BRUSSELS – Nearly two years into the COVID-19 pandemic, the world raced Friday to contain a new coronavirus variant potentially more dangerous than the one that has fueled relentless waves of infection on nearly every continent.
A World Health Organization panel named the variant “omicron” and classified it as a highly transmissible virus of concern, the same category that includes the predominant delta variant, which is still a scourge driving higher cases of sickness and death in Europe and parts of the United States.
“It seems to spread rapidly,” President Joe Biden said of the new variant, only a day after celebrating the resumption of Thanksgiving gatherings for millions of American families and the sense that normal life was coming back at least for the vaccinated. In announcing new travel restrictions, he told reporters, “I've decided that we're going to be cautious.”
Omicron's actual risks are not understood. But early evidence suggests it carries an increased risk of reinfection compared with other highly transmissible variants, the WHO said. That means people who contracted COVID-19 and recovered could be subject to catching it again. It could take weeks to know if current vaccines are less effective against it.
In response to the variant's discovery in southern Africa, the United States, Canada, Russia and a host of other countries joined the European Union in restricting travel for visitors from that region, where the variant brought on a fresh surge of infections.
The White House said the U.S. will restrict travel from South Africa and seven other countries in the region beginning Monday. Biden issued a declaration later Friday making the travel prohibition official, with exceptions for U.S. citizens and permanent residents and for several other categories, including spouses and other close family.
Medical experts, including the WHO, warned against any overreaction before the variant was thoroughly studied. But a jittery world feared the worst after the tenacious virus triggered a pandemic that has killed more than 5 million people around the globe.
“We must move quickly and at the earliest possible moment,” British Health Secretary Sajid Javid told lawmakers.
Omicron has now been seen in travelers to Belgium, Hong Kong and Israel, as well as in southern Africa.
There was no immediate indication whether the variant causes more severe disease. As with other variants, some infected people display no symptoms, South African experts said. The WHO panel drew from the Greek alphabet in naming the variant omicron, as it has done with earlier, major variants of the virus.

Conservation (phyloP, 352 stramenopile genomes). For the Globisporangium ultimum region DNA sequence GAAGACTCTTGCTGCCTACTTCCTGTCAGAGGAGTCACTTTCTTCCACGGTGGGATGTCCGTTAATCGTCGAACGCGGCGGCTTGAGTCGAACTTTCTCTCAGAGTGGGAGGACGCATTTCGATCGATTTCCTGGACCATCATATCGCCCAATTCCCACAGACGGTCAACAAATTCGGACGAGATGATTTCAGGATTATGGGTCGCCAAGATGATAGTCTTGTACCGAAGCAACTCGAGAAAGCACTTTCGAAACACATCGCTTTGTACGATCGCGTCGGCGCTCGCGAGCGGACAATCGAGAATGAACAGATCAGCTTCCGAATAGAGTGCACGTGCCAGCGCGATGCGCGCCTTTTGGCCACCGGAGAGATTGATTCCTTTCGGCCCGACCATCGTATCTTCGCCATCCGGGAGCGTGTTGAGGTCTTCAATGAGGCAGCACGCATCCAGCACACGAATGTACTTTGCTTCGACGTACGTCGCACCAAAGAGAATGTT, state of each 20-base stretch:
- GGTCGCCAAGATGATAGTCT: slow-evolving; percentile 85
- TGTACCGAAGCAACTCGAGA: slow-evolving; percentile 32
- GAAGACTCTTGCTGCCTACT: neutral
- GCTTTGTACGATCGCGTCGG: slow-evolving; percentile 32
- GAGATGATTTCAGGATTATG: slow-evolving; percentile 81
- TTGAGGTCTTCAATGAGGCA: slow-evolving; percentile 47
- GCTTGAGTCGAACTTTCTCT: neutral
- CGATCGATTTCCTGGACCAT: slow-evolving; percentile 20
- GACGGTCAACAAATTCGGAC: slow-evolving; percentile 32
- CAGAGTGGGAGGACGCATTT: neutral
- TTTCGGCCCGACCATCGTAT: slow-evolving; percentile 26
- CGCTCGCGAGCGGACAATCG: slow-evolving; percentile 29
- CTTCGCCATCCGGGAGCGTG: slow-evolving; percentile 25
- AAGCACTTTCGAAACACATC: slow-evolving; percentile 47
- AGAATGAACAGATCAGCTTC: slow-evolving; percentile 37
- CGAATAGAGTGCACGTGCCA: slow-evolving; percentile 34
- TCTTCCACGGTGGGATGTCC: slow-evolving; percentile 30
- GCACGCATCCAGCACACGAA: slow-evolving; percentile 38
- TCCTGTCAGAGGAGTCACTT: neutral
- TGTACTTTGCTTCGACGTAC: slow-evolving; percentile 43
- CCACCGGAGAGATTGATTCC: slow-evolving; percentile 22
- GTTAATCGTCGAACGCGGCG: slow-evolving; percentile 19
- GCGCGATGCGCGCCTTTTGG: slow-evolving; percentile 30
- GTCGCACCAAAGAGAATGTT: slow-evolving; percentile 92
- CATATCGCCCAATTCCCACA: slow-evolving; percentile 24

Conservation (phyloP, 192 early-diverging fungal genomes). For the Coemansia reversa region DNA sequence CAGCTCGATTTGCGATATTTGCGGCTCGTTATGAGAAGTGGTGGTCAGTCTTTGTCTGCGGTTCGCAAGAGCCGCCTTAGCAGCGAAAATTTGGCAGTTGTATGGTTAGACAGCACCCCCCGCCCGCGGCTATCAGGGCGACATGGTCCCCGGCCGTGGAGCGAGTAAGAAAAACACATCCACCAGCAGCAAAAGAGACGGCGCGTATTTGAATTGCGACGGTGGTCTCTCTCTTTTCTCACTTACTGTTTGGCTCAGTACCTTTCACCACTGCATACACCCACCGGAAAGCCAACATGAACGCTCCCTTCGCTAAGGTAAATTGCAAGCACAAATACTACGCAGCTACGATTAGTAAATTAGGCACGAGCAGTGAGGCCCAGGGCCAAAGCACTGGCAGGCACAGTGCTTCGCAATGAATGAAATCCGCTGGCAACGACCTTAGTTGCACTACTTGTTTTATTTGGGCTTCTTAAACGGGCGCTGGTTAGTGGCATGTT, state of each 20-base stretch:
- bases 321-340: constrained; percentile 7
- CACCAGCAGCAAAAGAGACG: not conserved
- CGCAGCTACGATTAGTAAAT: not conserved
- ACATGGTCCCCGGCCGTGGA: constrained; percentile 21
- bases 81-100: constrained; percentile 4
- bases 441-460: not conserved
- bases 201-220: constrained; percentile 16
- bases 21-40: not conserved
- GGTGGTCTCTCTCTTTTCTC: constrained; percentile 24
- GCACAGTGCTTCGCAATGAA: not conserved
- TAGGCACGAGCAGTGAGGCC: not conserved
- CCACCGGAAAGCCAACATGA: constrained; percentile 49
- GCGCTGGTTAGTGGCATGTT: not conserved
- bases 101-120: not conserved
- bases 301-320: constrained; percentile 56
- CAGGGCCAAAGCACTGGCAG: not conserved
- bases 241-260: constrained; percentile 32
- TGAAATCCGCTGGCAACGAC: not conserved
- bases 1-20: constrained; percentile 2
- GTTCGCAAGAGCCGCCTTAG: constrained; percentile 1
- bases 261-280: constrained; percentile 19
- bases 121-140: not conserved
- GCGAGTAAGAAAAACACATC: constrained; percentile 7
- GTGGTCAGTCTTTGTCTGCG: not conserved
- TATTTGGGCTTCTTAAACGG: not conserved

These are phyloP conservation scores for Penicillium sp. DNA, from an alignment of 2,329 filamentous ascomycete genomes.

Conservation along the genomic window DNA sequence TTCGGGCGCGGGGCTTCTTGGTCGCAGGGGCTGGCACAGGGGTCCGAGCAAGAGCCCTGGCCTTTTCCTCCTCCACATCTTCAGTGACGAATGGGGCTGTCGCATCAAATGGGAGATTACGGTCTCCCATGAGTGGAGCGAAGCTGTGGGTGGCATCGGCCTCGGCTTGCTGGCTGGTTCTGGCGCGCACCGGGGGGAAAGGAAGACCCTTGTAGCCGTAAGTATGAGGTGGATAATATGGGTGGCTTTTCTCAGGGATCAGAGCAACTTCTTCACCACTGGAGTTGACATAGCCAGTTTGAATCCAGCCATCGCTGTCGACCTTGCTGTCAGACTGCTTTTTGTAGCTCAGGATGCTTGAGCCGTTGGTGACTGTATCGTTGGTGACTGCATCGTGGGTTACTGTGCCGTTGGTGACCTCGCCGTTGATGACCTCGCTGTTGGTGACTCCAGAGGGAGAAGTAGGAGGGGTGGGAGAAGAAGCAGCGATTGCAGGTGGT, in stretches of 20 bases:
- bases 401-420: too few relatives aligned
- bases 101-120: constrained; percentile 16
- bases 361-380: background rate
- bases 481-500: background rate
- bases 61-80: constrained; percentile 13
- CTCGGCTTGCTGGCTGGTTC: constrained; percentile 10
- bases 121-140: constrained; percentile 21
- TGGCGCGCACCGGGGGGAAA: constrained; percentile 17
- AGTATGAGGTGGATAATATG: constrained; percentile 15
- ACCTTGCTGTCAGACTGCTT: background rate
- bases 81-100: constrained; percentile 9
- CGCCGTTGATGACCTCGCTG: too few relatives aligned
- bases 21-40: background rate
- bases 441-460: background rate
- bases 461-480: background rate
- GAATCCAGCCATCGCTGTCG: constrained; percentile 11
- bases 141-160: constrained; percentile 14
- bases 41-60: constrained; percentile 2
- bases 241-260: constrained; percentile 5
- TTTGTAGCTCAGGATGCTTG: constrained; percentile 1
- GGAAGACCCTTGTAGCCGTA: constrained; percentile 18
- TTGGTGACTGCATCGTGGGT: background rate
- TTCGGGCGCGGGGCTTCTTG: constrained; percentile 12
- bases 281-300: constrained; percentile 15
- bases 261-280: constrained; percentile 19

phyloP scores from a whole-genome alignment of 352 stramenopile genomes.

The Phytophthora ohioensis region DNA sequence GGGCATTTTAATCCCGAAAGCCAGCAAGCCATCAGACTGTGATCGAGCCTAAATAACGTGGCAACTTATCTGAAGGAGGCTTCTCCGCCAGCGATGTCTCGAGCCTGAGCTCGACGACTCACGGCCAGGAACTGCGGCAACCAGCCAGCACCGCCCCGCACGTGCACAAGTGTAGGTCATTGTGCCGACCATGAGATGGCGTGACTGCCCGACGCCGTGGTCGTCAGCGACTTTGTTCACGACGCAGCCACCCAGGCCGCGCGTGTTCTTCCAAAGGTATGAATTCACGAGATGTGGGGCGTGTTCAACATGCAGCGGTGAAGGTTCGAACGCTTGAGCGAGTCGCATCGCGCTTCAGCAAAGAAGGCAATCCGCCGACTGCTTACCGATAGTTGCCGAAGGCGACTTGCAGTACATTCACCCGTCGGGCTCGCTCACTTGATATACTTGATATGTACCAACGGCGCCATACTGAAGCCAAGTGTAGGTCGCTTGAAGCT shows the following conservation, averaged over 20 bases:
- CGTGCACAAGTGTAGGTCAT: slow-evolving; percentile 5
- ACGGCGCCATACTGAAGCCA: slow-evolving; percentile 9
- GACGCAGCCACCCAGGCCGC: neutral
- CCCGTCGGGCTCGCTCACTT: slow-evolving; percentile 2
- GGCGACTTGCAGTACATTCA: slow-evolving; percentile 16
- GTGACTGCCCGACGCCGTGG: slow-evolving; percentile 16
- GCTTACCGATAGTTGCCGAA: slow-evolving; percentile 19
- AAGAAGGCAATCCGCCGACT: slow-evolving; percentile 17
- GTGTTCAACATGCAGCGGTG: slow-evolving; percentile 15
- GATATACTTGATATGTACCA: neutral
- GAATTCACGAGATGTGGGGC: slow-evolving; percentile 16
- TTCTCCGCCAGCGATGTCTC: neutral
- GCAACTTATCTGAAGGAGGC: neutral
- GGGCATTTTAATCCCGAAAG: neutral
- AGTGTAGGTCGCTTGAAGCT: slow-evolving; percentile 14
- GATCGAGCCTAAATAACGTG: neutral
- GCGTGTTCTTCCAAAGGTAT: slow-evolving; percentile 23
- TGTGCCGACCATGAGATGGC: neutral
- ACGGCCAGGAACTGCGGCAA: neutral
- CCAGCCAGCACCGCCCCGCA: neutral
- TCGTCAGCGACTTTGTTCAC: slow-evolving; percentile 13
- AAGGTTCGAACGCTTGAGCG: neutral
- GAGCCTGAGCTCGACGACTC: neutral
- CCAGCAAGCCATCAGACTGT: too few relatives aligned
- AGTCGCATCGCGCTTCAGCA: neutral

Even though some of the genetic changes appear worrisome, it was unclear how much of a public health threat it posed.
Some previous variants, like the beta variant, initially concerned scientists but did not spread very far.
“The last thing we need is to bring in a new variant that will cause even more problems,” German Health Minister Jens Spahn said. Members of the 27-nation EU have experienced a massive spike in cases recently.
Britain, EU countries and some others introduced their travel restrictions Friday, some within hours of learning of the variant. Asked why the U.S. was waiting until Monday, Biden said only: “Because that was the recommendation coming from my medical team.”
The White House said government agencies needed the time to work with airlines and put the travel limits into effect.
EU Commission President Ursula von der Leyen warned that “mutations could lead to the emergence and spread of even more concerning variants of the virus that could spread worldwide within a few months.”
Omicron has yet to be detected in the United States, said Dr. Anthony Fauci, the U.S. government's top infectious disease expert. Although it may be more transmissible and resistant to vaccines than other variants, “we don't know that for sure right now,” he told CNN.
After a 10-hour overnight trip, passengers aboard KLM Flight 598 from Capetown, South Africa, to Amsterdam were held on the edge of the runway Friday morning at Schiphol airport for four hours pending special testing. Passengers aboard a flight from Johannesburg were also isolated and tested.
“It's ridiculous. If we didn't catch the dreaded bug before, we're catching it now,” said passenger Francesca de' Medici, a Rome-based art consultant who was on the flight.